Prediction of Stretch Flangeability Limits of Advanced High Strength Steels using the Hole Expansion Test 2007-01-1693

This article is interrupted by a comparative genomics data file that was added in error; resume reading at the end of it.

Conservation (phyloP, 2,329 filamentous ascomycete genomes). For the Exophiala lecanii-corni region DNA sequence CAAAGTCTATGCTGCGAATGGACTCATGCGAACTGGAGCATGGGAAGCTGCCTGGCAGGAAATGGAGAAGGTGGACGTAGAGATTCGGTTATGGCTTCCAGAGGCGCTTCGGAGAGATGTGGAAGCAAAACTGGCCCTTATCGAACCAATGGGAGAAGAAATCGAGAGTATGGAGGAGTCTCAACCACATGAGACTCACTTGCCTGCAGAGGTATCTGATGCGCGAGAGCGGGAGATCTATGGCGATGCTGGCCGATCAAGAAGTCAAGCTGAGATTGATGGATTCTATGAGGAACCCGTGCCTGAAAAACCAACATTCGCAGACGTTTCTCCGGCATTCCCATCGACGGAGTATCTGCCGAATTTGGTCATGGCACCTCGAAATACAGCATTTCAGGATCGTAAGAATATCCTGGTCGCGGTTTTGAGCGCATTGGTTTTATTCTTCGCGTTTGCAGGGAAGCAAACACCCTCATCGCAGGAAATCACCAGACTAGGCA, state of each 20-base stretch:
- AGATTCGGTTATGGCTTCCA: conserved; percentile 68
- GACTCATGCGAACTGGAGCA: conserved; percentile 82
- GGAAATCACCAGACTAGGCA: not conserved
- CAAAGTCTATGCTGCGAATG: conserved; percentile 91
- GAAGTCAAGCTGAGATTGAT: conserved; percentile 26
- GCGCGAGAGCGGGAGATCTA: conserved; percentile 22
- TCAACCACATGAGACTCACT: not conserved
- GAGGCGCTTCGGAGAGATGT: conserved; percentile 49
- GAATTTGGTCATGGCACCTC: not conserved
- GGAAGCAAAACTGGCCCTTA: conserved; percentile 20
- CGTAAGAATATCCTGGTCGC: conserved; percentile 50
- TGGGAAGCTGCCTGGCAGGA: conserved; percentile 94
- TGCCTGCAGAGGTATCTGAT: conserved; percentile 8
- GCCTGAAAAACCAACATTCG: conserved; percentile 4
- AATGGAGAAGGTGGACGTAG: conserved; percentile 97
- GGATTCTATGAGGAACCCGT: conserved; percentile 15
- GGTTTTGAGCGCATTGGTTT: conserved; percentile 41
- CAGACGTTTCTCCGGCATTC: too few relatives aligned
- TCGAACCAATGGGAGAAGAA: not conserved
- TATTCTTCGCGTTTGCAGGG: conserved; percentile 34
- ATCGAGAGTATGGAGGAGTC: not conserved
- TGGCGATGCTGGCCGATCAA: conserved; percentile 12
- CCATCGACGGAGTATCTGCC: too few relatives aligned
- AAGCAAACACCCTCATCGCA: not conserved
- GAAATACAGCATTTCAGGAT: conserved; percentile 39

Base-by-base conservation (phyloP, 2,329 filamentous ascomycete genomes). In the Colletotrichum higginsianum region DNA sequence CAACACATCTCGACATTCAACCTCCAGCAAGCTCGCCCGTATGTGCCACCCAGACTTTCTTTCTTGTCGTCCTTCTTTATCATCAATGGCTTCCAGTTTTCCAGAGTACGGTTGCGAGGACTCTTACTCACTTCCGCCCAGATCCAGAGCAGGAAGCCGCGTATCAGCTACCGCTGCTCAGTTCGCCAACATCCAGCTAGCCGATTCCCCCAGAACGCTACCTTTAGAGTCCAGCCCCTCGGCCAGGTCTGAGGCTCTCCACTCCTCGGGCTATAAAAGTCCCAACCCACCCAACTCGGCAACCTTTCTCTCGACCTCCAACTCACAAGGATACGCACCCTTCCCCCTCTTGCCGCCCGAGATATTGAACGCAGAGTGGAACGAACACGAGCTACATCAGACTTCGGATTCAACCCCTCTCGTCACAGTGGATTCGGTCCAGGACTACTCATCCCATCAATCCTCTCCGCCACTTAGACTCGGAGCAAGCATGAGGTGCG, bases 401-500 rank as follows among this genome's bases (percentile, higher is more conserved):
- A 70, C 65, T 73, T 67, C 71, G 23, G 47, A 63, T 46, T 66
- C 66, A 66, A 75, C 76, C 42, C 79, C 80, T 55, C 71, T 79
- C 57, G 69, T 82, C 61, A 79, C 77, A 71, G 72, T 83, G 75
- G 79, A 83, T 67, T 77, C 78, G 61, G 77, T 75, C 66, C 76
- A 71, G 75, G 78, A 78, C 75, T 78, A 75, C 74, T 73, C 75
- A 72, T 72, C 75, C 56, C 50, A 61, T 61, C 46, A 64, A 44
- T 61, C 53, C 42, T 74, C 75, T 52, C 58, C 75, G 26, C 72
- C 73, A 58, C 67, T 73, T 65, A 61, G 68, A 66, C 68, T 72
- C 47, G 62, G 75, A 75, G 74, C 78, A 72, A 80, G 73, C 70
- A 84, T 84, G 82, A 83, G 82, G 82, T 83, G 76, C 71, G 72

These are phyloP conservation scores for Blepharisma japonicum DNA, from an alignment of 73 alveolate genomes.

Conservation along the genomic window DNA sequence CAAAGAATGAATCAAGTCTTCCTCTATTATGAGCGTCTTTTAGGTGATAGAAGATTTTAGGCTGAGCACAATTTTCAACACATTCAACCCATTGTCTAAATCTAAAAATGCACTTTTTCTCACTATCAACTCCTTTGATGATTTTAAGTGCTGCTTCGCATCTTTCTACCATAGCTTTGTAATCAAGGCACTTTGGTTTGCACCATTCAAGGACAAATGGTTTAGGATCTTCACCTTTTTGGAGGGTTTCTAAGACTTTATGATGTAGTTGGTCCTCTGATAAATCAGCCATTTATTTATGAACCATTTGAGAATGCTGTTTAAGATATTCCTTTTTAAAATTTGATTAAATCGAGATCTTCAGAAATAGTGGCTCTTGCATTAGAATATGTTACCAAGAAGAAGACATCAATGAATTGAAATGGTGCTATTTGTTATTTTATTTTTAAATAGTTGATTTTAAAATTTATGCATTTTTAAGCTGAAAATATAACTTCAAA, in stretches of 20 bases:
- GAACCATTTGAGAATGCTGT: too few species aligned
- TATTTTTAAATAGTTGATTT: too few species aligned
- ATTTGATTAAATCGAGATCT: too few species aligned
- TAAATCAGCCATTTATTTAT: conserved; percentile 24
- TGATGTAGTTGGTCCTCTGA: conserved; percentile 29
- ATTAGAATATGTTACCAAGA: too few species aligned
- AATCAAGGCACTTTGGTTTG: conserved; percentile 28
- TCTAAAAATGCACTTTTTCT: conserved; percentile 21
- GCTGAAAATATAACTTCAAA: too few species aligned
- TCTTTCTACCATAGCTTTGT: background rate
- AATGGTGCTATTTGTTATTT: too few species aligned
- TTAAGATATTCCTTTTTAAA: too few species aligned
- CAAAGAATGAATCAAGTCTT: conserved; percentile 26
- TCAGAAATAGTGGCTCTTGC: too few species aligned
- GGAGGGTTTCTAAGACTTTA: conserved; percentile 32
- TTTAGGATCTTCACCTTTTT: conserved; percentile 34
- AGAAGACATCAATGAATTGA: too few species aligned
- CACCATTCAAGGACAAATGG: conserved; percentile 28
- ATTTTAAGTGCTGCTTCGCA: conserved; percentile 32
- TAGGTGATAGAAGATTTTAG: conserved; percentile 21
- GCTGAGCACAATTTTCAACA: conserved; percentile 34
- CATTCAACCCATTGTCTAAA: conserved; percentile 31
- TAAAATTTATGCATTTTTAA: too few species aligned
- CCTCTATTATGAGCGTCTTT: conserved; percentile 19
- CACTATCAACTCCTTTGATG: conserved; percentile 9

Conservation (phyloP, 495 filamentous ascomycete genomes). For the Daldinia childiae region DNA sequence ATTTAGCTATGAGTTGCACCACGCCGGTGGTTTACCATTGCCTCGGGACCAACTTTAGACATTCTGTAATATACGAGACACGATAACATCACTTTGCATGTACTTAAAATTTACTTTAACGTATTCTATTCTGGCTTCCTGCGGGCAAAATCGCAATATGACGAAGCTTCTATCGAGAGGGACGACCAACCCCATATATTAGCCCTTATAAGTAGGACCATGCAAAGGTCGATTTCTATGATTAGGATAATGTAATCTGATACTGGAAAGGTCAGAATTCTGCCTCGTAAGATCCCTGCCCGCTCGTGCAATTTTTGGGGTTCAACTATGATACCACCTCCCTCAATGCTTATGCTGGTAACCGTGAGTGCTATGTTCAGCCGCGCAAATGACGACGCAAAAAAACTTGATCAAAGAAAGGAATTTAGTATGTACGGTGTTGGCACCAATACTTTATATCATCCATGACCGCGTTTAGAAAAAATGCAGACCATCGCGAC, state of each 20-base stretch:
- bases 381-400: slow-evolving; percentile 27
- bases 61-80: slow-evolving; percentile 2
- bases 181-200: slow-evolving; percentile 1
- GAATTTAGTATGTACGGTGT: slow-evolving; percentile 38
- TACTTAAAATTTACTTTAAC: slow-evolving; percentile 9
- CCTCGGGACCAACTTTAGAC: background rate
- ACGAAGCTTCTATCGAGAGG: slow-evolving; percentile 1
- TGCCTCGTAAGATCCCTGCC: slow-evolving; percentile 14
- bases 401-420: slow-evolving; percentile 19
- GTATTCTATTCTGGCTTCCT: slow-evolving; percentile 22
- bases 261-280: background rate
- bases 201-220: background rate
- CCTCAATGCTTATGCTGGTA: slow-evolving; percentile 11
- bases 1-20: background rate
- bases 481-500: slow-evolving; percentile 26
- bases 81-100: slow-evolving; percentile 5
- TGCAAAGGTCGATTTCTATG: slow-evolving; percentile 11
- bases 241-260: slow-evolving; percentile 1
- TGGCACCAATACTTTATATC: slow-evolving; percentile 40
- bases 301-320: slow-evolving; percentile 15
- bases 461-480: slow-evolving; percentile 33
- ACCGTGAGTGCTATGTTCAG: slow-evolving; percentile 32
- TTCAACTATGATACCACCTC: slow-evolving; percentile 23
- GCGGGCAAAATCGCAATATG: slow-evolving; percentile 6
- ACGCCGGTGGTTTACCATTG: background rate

More and more advanced high strength steels (AHSS) such as dual phase steels and TRIP steels are implemented in automotive components due to their superior crash performance and vehicle weight reduction capabilities. Recent trends show increased applications of higher strength grades such as 780/800 MPa and 980/1000 MPa tensile strength for crash sensitive components to meet more stringent safety regulations in front crash, side impact and roll-over situations. Several issues related to AHSS stamping have been raised during implementation such as springback, stretch bending fracture with a small radius to thickness ratio, edge cracking, etc. It has been shown that the failure strains in the stretch bending fracture and edge cracking can be significantly lower than the predicted forming limits, and no failure criteria are currently available to predict these failures. In this study, the forming mode of edge cracking is evaluated, and a failure criterion is proposed based on hole expansion experimental data. The new failure criterion is validated in a lab simulative test and is successfully applied to two example industrial automotive components.